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Tibetan Soldier’s Death in Pangong Lake Episode Brings India's Top-Secret Guerrilla Regiment to Fore

A coffin containing the body of Tenzin Nyima, a Tibetan official from India's Special Frontier Force, is pictured at his residence in Leh, September 1, 2020. (Reuters)

A coffin containing the body of Tenzin Nyima, a Tibetan official from India's Special Frontier Force, is pictured at his residence in Leh, September 1, 2020. (Reuters)

Nyima Tenzin was killed near the shores of the Pangong Tso in Ladakh as Indian and Chinese forces came close to direct confrontation.

A Tibetan member of an Indian special forces unit died near the site of a border flare-up with Chinese troops as the bleak mountain of Ladakh offered a rare glimpse into a little-known group of elite, high-altitude warriors.

The exact circumstances leading to the death of Special Frontier Force Company leader Nyima Tenzin are unknown - much like the mysterious regiment itself. The 53-year-old was killed near the shores of the Pangong Tso in the western Himalayas as Indian and Chinese forces came close to direct confrontation in the area over the weekend.

It's a force even the defence forces are reluctant to speak about, a force under the direct administrative control of the cabinet secretariat and the PMO, but fighting alongside the Army in the toughest terrains. With tensions rising along the Line of Actual Control in Eastern Ladakh, the Special Frontier Force or the SFF is once again in focus.

PLA's Western Theatre Command moved into the Galwan valley with its salami slicing move. The resistance and counter move from the Indian side have been led by the SFF. This is a force with nearly 60 years of history behind it. The top-secret guerrilla regiment, also known as Establishment 22 (read as two-two), was raised by the Nehru govt in 1962, during the war with China.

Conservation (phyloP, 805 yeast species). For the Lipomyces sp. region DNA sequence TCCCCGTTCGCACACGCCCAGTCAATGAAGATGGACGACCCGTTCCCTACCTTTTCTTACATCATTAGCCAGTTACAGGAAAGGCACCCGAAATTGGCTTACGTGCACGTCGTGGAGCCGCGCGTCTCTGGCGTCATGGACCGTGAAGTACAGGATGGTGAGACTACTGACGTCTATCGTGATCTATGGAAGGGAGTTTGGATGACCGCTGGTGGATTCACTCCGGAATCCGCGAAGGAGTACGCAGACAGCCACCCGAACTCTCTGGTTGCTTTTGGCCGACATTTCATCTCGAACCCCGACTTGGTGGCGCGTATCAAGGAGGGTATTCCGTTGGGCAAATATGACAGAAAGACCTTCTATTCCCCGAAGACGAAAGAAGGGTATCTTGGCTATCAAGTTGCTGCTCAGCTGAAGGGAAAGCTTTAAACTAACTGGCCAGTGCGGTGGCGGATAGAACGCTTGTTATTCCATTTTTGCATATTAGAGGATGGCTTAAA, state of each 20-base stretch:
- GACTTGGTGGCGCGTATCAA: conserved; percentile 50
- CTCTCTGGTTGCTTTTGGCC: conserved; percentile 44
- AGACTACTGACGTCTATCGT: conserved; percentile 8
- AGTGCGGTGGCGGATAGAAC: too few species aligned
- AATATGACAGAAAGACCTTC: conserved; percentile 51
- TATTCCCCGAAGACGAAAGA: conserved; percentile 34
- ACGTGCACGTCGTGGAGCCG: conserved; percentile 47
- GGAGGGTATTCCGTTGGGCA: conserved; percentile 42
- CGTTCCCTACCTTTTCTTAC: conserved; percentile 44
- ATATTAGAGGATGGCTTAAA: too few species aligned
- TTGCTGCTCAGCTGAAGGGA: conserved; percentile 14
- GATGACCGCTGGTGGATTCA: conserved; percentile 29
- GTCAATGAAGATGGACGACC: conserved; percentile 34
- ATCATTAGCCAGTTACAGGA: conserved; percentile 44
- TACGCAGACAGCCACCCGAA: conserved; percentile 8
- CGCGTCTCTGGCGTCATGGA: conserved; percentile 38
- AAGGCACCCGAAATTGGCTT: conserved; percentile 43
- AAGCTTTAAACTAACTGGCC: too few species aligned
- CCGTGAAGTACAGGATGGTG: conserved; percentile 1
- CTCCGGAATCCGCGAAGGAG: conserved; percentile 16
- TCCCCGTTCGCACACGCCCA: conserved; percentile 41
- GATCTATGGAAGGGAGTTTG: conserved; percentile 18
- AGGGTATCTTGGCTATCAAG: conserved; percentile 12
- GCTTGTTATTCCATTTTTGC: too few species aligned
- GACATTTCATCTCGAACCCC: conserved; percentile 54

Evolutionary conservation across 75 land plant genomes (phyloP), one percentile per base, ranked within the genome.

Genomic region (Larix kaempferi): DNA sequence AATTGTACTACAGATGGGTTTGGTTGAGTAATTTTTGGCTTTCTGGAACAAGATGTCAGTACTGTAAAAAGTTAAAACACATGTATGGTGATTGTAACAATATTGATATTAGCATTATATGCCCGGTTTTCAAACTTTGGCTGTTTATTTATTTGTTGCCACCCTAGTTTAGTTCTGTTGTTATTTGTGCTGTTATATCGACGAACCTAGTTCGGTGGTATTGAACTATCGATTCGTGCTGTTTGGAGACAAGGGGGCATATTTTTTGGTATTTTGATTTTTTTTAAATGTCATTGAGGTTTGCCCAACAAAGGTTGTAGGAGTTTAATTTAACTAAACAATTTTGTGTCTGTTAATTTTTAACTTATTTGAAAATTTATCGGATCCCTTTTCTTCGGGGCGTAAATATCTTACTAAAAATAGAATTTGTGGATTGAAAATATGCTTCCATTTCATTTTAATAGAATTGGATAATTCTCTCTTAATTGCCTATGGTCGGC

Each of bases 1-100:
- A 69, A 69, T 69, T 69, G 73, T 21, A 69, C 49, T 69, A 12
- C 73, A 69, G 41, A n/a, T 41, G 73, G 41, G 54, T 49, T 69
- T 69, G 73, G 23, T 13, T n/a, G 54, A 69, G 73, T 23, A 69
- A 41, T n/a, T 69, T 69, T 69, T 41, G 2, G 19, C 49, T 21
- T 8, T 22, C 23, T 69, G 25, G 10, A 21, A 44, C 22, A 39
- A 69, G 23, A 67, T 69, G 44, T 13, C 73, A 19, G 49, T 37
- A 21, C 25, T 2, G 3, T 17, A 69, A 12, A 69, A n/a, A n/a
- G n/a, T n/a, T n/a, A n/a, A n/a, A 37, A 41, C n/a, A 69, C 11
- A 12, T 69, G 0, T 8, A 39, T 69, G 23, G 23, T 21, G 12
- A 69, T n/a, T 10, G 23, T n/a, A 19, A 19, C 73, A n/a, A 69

The unit, now based out of Chakrata in Uttarakhand, was tasked with engaging in covert operations behind enemy lines in the tough Himalayan mountainous terrain.

The SFF was drawn out of ethnic Tibetans who have an axe to grind against the Chinese. The first recruits were some of the guards who had fled Tibet along with the Dalai Lama.

Indian Intelligence officials took the help of the Tibetan guerrilla fighters of Chushi Gangdruk to raise this top secret unit comprising Tibetan refugees in India and the dreaded Khampa warriors.

Just a week after this force was founded, China declared ceasefire in the 1962 war. But their training continued. Guerrilla war veteran Major General Sujan Singh Uban was the first Inspector General of the force. Over the years, the SFF has repeatedly shown its mettle in various theatres of war.

They played a key role in stopping Pakistani forces at Chhittagong during the Bangladesh war of 1971, Operation Bluestar in 1984, in securing the Siachen glacier in 1984 and the Kargil war against Pakistan in 1999.

Though not officially a part of the Army, many officers, including the former Army Chief Dalbir Suhag have spent time with the force on deputation. Each commando of the unit is trained in mountain warfare, guerrilla warfare, clandestine operations and intelligence gathering among others.

Also known as Vikasis, the SFF jawans are trained to fight till the last man standing. One day, surely one day, we will teach the Chinese a lesson' says their regimental song.